Schools and governments feel the need to make these aggressive moves because (sadly) some parents fail to give their children the proper direction when it comes to eating choices. A recent study found that fast food marketing has a great impact on children. A study tested showing commercials for French fries or apple slices in between cartoon shows. After the shows concluded, the children were given a choice between apple slices or French fries. The children who saw the fry ads chose the French fries 71% of the time. 54% of the children chose apple slices if they saw the apple slice commercial. While that isn’t too surprising (we know that marketing, especially to children is very effective) the true ‘ah-ha’ moment of the study came when the children’s parents became involved. The percentage of children who chose French fries after seeing the fry ad dropped to 55% when their parent’s encouraged the kids to make a healthy decision. The percentage of children who chose apples after seeing the apple ad increased to 67% when encouraged by their parents to make a healthy choice. This study enforces the concept that regulation and marketing can only impact children’s decisions to a point. The greatest influence a child can have on healthy eating choices comes from active participation and encouragement from home. You can read more on this study HERE.
It’s common knowledge that organically grown products provide a greater health benefit than their non-organic counterparts. While the exact percentages of these benefits are still hotly contested, both sides agree that there are some added benefits to eating organic when compared to the alternative. Now, new studies are showing that organic produce has another added benefit that was, at first, not noticed.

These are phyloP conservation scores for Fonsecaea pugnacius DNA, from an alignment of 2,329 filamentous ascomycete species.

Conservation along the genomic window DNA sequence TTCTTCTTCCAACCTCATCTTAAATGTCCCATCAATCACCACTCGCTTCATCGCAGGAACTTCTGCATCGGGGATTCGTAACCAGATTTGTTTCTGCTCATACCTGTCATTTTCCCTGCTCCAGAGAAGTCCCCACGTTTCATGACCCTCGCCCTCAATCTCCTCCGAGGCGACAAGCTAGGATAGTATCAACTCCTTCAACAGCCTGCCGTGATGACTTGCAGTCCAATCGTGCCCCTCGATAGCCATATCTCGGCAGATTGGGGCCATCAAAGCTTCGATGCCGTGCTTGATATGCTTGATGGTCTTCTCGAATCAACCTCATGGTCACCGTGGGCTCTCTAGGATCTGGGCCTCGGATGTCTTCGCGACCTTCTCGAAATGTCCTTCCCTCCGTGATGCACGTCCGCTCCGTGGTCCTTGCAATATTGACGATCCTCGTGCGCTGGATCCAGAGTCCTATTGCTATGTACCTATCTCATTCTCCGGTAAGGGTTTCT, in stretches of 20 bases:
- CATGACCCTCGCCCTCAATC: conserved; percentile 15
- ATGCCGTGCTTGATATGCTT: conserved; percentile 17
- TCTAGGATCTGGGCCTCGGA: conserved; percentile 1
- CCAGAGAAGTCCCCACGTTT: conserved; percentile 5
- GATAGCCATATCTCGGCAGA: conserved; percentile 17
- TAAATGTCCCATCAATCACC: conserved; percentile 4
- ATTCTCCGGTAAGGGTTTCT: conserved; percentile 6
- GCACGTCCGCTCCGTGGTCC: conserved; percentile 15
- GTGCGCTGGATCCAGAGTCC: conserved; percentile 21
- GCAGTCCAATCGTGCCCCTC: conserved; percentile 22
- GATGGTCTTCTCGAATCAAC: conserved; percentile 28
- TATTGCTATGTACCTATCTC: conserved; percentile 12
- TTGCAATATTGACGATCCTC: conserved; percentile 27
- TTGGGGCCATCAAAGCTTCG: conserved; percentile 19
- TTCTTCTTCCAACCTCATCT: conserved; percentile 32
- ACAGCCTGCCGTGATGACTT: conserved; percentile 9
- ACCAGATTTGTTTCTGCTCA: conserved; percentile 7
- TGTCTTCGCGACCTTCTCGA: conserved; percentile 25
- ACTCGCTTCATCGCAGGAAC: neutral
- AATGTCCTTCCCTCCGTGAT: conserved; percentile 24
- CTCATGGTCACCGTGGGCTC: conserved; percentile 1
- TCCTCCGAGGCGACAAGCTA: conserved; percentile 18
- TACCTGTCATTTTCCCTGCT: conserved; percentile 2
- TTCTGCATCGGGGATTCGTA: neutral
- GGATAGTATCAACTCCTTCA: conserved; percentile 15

It turns out that produce grown organically actually produces a higher yield than the non-organic counterparts. When compared to an equally sized non-organic plot, the average yield of organic produce was close to 30% higher when conditions were poor. In equal conditions, organic and non-organic yields were nearly equal. This debunks the largest organic myth – organic farming would not keep up with world demand. Organic farming cannot be shoehorned into conventional farming practices; however, as smaller organic plots had better yields than the more ‘standard size’ organic farm plots. This would force a change in field layouts and farming practices – not a difficult transition, but change is always a hard thing to get past those who are used to doing things a certain way.
In addition, organic farming is much more sustainable than non-organic. Organic farms use 45% less unsustainable energy than a non-organic farm and produce about 40% less greenhouse gas emissions when compared to a conventional farm.
Organic detractors argue that organic farming is more expensive for farmers thereby reducing profit margins and making it harder for farmers to make a profit. That fact is false as well. Organic farms save a considerable amount of money on fertilizer and other chemicals. While they do have a higher manual labor cost, the savings on other chemicals more than offset this increased labor cost. In fact, organic farms have been found to be twice as profitable as a conventional farm. You may be wondering, if it’s cheaper for farmers to grow organic, why is organic food so much more expensive than non-organic? Simple supply and demand! There are a lot more non-organic farms (thereby more non-organic produce) than organic farms. The demand for organic is higher than non-organic thereby driving up the price. As more farms shift to organic, the price of their produce will become more competitive. You can read more about these organic farming discoveries HERE.
Finally, a not-so-healthy related story: A few weeks ago, we shared fall bourbons and whiskeys that are great to enjoy on a cool day. Today, we’ve got a list of cocktails for you to utilize these great bourbons. Check out the fall inspired list HERE.
That’s all the news to fit blog about this week! We’ve got a full week of cooking lined up for you as well. I’m taking to the kitchen for an epic recipe tomorrow night (when I have the day off, I tend to get ambitious…) and Maggie will take to the kitchen for a very unique recipe on Wednesday night. After both of our recipes left us wanting more last week, we decided to come out firing and be aggressive this week. It’s sure to be interesting! Stop in tomorrow night to see what I’ve got cooking. Until then,